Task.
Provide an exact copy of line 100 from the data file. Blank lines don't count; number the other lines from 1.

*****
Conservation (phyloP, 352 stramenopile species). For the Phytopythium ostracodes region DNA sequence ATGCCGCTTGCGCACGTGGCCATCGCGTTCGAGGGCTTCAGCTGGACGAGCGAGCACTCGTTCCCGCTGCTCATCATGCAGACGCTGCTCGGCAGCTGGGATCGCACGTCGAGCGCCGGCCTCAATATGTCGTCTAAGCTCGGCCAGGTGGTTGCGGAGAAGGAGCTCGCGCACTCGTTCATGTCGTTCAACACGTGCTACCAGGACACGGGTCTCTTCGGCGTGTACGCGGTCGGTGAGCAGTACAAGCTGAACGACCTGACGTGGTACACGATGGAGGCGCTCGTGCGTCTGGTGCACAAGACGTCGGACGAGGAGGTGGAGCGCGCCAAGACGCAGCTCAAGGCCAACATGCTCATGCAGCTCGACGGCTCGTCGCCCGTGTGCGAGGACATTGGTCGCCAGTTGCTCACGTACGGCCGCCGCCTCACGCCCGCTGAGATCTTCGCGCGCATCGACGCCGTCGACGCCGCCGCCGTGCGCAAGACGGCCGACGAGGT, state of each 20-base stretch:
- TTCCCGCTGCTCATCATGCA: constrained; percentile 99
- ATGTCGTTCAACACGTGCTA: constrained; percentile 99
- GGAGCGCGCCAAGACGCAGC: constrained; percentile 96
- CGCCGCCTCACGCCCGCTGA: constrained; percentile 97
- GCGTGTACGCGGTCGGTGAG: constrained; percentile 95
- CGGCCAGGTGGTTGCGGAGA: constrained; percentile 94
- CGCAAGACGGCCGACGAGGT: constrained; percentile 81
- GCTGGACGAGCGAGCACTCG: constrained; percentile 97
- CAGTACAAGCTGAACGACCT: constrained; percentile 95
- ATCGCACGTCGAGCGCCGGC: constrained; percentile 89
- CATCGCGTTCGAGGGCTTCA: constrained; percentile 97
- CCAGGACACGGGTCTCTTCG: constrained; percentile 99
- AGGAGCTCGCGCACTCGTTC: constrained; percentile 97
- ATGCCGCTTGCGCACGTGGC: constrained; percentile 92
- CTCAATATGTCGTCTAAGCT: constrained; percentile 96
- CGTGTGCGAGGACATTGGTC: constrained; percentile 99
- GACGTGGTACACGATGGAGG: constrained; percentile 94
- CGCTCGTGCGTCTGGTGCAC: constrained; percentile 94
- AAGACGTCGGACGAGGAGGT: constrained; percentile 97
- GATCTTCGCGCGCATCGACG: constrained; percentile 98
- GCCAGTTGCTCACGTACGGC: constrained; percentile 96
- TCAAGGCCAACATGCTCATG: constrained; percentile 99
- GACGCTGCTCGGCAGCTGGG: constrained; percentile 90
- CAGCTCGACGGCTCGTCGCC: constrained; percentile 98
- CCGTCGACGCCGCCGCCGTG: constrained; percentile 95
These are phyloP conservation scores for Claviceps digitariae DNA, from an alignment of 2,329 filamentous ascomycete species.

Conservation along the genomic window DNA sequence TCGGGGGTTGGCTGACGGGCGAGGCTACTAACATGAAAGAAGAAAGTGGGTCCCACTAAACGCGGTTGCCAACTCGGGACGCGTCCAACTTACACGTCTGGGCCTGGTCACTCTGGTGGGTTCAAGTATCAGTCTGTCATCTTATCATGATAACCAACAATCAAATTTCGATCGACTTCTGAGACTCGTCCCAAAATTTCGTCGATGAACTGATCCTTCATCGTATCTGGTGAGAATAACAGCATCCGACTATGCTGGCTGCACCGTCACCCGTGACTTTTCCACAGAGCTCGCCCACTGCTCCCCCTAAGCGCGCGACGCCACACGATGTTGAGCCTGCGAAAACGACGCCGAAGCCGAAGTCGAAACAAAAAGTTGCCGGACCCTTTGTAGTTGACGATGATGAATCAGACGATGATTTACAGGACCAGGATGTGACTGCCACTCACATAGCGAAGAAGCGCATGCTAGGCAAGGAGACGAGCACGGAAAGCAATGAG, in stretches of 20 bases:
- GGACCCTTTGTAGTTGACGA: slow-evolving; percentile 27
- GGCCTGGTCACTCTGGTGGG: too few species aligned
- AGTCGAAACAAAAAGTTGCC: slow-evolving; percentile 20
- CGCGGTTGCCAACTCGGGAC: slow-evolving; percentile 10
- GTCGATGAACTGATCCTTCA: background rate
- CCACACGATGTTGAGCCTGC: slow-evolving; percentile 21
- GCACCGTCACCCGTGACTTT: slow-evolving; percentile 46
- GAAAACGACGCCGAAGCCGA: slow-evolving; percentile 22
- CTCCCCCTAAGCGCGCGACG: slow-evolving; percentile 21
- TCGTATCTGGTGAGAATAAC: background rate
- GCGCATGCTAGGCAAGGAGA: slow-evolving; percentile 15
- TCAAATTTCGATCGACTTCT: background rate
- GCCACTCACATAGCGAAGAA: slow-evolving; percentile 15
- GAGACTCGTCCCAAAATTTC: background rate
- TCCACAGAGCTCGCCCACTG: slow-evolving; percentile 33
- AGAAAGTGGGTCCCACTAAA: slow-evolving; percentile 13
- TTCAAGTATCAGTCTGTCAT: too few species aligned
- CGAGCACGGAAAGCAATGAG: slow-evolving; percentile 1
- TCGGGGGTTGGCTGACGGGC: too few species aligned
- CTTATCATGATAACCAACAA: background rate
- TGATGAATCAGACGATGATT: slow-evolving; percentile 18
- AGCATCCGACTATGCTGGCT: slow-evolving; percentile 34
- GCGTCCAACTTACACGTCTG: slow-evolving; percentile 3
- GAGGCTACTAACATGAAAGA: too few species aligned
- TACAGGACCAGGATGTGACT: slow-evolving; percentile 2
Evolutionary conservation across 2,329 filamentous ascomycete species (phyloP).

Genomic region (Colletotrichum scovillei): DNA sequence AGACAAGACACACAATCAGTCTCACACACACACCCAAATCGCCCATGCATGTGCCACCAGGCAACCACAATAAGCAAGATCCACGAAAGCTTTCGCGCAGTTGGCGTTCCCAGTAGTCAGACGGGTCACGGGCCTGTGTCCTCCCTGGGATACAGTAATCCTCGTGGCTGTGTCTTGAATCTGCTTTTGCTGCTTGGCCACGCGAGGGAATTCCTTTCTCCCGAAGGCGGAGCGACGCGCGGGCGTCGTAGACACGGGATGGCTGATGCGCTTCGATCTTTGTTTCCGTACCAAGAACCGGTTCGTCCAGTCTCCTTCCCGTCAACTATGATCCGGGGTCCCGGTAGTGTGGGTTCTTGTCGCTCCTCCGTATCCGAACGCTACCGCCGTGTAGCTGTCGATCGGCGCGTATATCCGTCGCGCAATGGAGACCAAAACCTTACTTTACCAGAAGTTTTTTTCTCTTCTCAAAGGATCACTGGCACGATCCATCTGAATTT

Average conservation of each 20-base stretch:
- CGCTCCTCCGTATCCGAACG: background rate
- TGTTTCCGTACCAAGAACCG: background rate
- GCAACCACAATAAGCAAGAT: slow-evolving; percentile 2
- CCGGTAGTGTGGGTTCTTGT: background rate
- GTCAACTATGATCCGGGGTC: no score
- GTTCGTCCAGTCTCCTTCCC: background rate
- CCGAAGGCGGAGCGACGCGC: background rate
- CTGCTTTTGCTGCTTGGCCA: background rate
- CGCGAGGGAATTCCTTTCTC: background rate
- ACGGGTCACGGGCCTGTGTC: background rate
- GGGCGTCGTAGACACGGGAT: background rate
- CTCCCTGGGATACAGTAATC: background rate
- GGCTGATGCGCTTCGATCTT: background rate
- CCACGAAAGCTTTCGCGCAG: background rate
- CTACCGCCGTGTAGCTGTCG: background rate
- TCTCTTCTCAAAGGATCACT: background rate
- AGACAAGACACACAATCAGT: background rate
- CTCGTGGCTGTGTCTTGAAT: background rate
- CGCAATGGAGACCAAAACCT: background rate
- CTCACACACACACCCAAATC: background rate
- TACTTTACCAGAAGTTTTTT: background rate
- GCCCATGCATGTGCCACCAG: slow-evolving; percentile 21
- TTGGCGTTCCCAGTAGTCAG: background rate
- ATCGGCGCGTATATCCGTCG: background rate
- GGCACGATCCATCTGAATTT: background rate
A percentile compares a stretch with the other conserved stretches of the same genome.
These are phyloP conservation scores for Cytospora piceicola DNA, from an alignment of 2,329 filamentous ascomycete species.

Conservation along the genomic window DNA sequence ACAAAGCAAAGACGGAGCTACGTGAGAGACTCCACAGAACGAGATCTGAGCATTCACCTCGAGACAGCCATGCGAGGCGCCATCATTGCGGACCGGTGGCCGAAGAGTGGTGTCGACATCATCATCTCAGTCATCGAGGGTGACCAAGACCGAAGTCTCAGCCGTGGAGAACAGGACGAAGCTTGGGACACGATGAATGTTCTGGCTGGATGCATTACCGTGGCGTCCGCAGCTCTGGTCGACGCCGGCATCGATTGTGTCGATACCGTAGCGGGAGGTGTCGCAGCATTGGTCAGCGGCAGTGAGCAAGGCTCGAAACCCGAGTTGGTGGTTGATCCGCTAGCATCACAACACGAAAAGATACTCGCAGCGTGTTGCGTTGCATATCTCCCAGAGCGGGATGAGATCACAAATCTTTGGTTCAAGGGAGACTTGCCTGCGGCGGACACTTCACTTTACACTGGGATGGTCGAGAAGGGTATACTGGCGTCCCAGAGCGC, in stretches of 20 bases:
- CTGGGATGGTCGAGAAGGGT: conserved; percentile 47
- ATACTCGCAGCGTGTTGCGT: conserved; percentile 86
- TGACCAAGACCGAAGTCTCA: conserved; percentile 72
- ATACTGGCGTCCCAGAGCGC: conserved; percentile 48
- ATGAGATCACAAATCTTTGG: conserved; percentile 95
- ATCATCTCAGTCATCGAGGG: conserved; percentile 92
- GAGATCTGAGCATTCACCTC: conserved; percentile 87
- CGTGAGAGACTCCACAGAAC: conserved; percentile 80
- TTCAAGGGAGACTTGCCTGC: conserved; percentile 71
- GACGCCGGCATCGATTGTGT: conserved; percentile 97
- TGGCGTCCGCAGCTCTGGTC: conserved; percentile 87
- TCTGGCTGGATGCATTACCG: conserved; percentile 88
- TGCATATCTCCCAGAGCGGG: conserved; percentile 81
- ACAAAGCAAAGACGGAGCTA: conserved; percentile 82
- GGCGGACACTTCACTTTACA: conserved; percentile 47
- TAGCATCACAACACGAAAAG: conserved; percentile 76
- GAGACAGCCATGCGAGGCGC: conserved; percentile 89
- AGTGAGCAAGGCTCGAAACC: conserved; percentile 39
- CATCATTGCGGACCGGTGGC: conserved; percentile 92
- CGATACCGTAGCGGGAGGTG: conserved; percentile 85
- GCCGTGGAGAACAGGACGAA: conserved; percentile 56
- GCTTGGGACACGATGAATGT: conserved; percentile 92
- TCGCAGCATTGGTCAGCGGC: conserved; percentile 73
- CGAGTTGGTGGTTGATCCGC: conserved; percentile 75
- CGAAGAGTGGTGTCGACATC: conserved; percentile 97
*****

- TAGCATCACAACACGAAAAG: conserved; percentile 76